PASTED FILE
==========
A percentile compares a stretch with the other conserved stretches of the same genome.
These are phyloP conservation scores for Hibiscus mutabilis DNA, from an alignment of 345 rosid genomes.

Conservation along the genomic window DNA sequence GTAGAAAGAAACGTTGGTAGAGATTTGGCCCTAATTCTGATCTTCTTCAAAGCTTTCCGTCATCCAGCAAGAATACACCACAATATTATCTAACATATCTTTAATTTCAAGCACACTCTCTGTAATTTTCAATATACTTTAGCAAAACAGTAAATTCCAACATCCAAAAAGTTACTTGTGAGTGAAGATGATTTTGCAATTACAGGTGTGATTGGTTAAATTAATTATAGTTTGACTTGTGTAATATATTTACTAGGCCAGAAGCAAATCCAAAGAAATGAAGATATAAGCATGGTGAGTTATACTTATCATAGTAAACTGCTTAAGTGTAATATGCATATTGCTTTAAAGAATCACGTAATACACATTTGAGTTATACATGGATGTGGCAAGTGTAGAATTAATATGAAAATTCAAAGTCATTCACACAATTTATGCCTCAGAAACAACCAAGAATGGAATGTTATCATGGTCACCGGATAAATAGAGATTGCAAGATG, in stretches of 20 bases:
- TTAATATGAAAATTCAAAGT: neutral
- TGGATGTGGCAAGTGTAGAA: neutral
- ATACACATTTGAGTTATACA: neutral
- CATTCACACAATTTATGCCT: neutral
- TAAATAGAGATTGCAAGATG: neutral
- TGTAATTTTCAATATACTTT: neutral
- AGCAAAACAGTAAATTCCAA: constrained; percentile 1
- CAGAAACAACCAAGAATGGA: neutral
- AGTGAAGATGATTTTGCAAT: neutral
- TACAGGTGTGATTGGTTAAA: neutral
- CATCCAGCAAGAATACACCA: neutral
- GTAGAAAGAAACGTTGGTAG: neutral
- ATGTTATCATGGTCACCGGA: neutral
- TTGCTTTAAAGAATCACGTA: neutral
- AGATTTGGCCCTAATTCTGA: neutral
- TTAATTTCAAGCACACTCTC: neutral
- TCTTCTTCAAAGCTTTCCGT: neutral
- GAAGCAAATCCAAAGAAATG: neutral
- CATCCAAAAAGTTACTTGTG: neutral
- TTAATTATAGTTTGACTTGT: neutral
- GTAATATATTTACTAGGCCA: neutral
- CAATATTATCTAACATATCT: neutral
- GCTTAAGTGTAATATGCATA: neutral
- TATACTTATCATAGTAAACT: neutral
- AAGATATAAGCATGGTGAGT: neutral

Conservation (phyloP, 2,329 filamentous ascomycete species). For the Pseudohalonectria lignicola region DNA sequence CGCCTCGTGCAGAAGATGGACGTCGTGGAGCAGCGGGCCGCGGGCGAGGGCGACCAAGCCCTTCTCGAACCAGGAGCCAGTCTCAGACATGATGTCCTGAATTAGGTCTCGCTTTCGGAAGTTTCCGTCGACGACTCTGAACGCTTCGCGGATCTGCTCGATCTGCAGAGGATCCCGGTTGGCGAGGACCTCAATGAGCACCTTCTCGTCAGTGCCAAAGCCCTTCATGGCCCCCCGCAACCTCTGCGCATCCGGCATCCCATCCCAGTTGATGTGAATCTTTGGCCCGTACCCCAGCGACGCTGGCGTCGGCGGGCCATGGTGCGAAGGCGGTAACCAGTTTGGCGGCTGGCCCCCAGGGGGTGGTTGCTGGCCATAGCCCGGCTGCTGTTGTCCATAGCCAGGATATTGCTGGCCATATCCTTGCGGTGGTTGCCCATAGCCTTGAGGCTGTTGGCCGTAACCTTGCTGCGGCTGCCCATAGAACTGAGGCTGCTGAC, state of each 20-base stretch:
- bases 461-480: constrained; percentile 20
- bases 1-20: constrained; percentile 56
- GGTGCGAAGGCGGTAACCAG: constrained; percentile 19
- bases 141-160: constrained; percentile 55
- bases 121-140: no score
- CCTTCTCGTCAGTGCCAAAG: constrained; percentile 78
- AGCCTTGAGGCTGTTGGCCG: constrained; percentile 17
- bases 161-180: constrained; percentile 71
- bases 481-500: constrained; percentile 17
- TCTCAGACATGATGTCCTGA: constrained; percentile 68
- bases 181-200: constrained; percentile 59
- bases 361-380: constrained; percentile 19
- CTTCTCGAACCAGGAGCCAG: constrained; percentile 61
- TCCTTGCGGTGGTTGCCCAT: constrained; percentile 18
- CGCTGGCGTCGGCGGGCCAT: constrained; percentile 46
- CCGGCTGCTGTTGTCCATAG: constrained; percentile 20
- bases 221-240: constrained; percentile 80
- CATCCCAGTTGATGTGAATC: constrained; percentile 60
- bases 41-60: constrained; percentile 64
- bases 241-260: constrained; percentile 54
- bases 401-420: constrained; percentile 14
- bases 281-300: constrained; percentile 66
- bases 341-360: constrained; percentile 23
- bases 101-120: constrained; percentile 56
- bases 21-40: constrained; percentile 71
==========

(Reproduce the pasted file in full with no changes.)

A percentile compares a stretch with the other conserved stretches of the same genome.
These are phyloP conservation scores for Hibiscus mutabilis DNA, from an alignment of 345 rosid genomes.

Conservation along the genomic window DNA sequence GTAGAAAGAAACGTTGGTAGAGATTTGGCCCTAATTCTGATCTTCTTCAAAGCTTTCCGTCATCCAGCAAGAATACACCACAATATTATCTAACATATCTTTAATTTCAAGCACACTCTCTGTAATTTTCAATATACTTTAGCAAAACAGTAAATTCCAACATCCAAAAAGTTACTTGTGAGTGAAGATGATTTTGCAATTACAGGTGTGATTGGTTAAATTAATTATAGTTTGACTTGTGTAATATATTTACTAGGCCAGAAGCAAATCCAAAGAAATGAAGATATAAGCATGGTGAGTTATACTTATCATAGTAAACTGCTTAAGTGTAATATGCATATTGCTTTAAAGAATCACGTAATACACATTTGAGTTATACATGGATGTGGCAAGTGTAGAATTAATATGAAAATTCAAAGTCATTCACACAATTTATGCCTCAGAAACAACCAAGAATGGAATGTTATCATGGTCACCGGATAAATAGAGATTGCAAGATG, in stretches of 20 bases:
- TTAATATGAAAATTCAAAGT: neutral
- TGGATGTGGCAAGTGTAGAA: neutral
- ATACACATTTGAGTTATACA: neutral
- CATTCACACAATTTATGCCT: neutral
- TAAATAGAGATTGCAAGATG: neutral
- TGTAATTTTCAATATACTTT: neutral
- AGCAAAACAGTAAATTCCAA: constrained; percentile 1
- CAGAAACAACCAAGAATGGA: neutral
- AGTGAAGATGATTTTGCAAT: neutral
- TACAGGTGTGATTGGTTAAA: neutral
- CATCCAGCAAGAATACACCA: neutral
- GTAGAAAGAAACGTTGGTAG: neutral
- ATGTTATCATGGTCACCGGA: neutral
- TTGCTTTAAAGAATCACGTA: neutral
- AGATTTGGCCCTAATTCTGA: neutral
- TTAATTTCAAGCACACTCTC: neutral
- TCTTCTTCAAAGCTTTCCGT: neutral
- GAAGCAAATCCAAAGAAATG: neutral
- CATCCAAAAAGTTACTTGTG: neutral
- TTAATTATAGTTTGACTTGT: neutral
- GTAATATATTTACTAGGCCA: neutral
- CAATATTATCTAACATATCT: neutral
- GCTTAAGTGTAATATGCATA: neutral
- TATACTTATCATAGTAAACT: neutral
- AAGATATAAGCATGGTGAGT: neutral

Conservation (phyloP, 2,329 filamentous ascomycete species). For the Pseudohalonectria lignicola region DNA sequence CGCCTCGTGCAGAAGATGGACGTCGTGGAGCAGCGGGCCGCGGGCGAGGGCGACCAAGCCCTTCTCGAACCAGGAGCCAGTCTCAGACATGATGTCCTGAATTAGGTCTCGCTTTCGGAAGTTTCCGTCGACGACTCTGAACGCTTCGCGGATCTGCTCGATCTGCAGAGGATCCCGGTTGGCGAGGACCTCAATGAGCACCTTCTCGTCAGTGCCAAAGCCCTTCATGGCCCCCCGCAACCTCTGCGCATCCGGCATCCCATCCCAGTTGATGTGAATCTTTGGCCCGTACCCCAGCGACGCTGGCGTCGGCGGGCCATGGTGCGAAGGCGGTAACCAGTTTGGCGGCTGGCCCCCAGGGGGTGGTTGCTGGCCATAGCCCGGCTGCTGTTGTCCATAGCCAGGATATTGCTGGCCATATCCTTGCGGTGGTTGCCCATAGCCTTGAGGCTGTTGGCCGTAACCTTGCTGCGGCTGCCCATAGAACTGAGGCTGCTGAC, state of each 20-base stretch:
- bases 461-480: constrained; percentile 20
- bases 1-20: constrained; percentile 56
- GGTGCGAAGGCGGTAACCAG: constrained; percentile 19
- bases 141-160: constrained; percentile 55
- bases 121-140: no score
- CCTTCTCGTCAGTGCCAAAG: constrained; percentile 78
- AGCCTTGAGGCTGTTGGCCG: constrained; percentile 17
- bases 161-180: constrained; percentile 71
- bases 481-500: constrained; percentile 17
- TCTCAGACATGATGTCCTGA: constrained; percentile 68
- bases 181-200: constrained; percentile 59
- bases 361-380: constrained; percentile 19
- CTTCTCGAACCAGGAGCCAG: constrained; percentile 61
- TCCTTGCGGTGGTTGCCCAT: constrained; percentile 18
- CGCTGGCGTCGGCGGGCCAT: constrained; percentile 46
- CCGGCTGCTGTTGTCCATAG: constrained; percentile 20
- bases 221-240: constrained; percentile 80
- CATCCCAGTTGATGTGAATC: constrained; percentile 60
- bases 41-60: constrained; percentile 64
- bases 241-260: constrained; percentile 54
- bases 401-420: constrained; percentile 14
- bases 281-300: constrained; percentile 66
- bases 341-360: constrained; percentile 23
- bases 101-120: constrained; percentile 56
- bases 21-40: constrained; percentile 71